Commentary Magazine


On “Ship of Fools”

To the Editor:

A little sense on Katherine Anne Porter’s Ship of Fools! [“‘Ship of Fools’ & the Critics,” October 1962] I don’t see why Mr. Solotaroff’s journalistic case for the prosecution was boxed off in white and featured on the cover of COMMENTARY. Ship of Fools should not be read after or placed beside the masterpieces of the ages, but rather with such a book as Edith Wharton’s Age of Innocence. In such a context, its virtues, to me at least, are obvious: it is one of the very few American novels (almost unique in this lately) that deserves to be long; the writing is always alert, modest, and honest. As for its gloom and grayness, I find them in their way glorious. For what it is worth, Ship of Fools is in the American Liberal Tradition, a tradition that most of us follow in our non-fiction, but one that is hardly attempted any more in imaginative work. For the Liberal, 1931, just as now, is a time to look blue! I can’t see that the fact that Ship of Fools doesn’t include such opposite Germans as Einstein, Hitler, and Thomas Mann is an indictment. It would be easy to picture an idealistic prosecuting attorney, such as Mr. Solotaroff, reading Macbeth (I am making no comparison), and saying its perverse darkness has no room for Erasmus, Spinoza, and Sir Francis Bacon.

Robert Lowell
New York City

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To the Editor:

I hope Theodore Solotaroff watched that recent TV panel discussion of Ship of Fools. He would have found critics reacting over the air the way most of them reacted in print. Even considering that Katherine Anne Porter—kindly, disarming, and gray-haired—was present, I thought the literary experts were unduly respectful. When the moderator was incautious enough at one point to hint that the book consisted of a series of vignettes rather than a plot, Glenway Wescott, the Mark Schorer of the program, overrode him firmly. The author then explained lamely but authoritatively that her characters “interacted.” Nobody dared to suggest that the characters remained unchanged after the interaction. Thinks for Solotaroff’s useful analysis. . . . I wish to register one small dissent: Ship of Fools was not “unexciting” or “tedious.” Quite the contrary.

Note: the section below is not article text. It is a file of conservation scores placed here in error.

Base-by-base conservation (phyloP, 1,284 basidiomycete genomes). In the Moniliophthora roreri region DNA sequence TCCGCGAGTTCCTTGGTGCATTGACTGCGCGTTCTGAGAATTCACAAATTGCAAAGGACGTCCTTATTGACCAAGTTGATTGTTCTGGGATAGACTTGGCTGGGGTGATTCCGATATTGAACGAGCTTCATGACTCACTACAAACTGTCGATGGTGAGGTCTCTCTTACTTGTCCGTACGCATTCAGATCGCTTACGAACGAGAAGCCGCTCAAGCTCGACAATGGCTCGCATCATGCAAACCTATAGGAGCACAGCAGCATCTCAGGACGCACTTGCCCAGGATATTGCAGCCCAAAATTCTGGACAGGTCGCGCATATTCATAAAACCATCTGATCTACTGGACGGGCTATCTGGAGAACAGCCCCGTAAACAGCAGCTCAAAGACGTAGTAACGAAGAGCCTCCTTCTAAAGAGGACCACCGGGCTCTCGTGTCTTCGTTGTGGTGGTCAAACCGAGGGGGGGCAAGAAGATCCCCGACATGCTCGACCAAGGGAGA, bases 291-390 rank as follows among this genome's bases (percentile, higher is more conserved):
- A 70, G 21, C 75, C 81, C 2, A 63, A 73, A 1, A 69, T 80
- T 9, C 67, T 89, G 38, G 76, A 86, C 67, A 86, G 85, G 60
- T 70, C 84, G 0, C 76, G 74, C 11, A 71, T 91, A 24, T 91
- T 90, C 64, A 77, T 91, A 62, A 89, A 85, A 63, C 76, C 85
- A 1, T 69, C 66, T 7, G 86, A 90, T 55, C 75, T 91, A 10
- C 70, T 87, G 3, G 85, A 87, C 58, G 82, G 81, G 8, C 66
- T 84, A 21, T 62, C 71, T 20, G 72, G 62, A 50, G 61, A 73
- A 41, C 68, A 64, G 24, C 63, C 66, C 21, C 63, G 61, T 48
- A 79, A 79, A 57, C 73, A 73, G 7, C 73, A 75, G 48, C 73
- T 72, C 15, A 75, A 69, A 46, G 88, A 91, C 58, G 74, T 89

Oliver Pilat
New York City

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To the Editor:

Bravo to Theodore Solotaroff for his brilliant and penetrating critique of Katherine Anne Porter’s highly overrated Ship of Fools.

I was unable to conceive of the book as a masterpiece when I read it. However, no other critic was as clear-headed, discerning, and humanistic as Mr. Solotaroff in detailing the reasons for its failure.

Edward L. Hendel
Port Chester, New York

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To the Editor:

My thanks to Mr. Solotaroff for his article. . . . I seem to have found more humor in the book (especially in the opening pages) than he did, but my general impressions were much like his. . . I trust I will be forgiven for adumbrating two points which disturbed me in the article.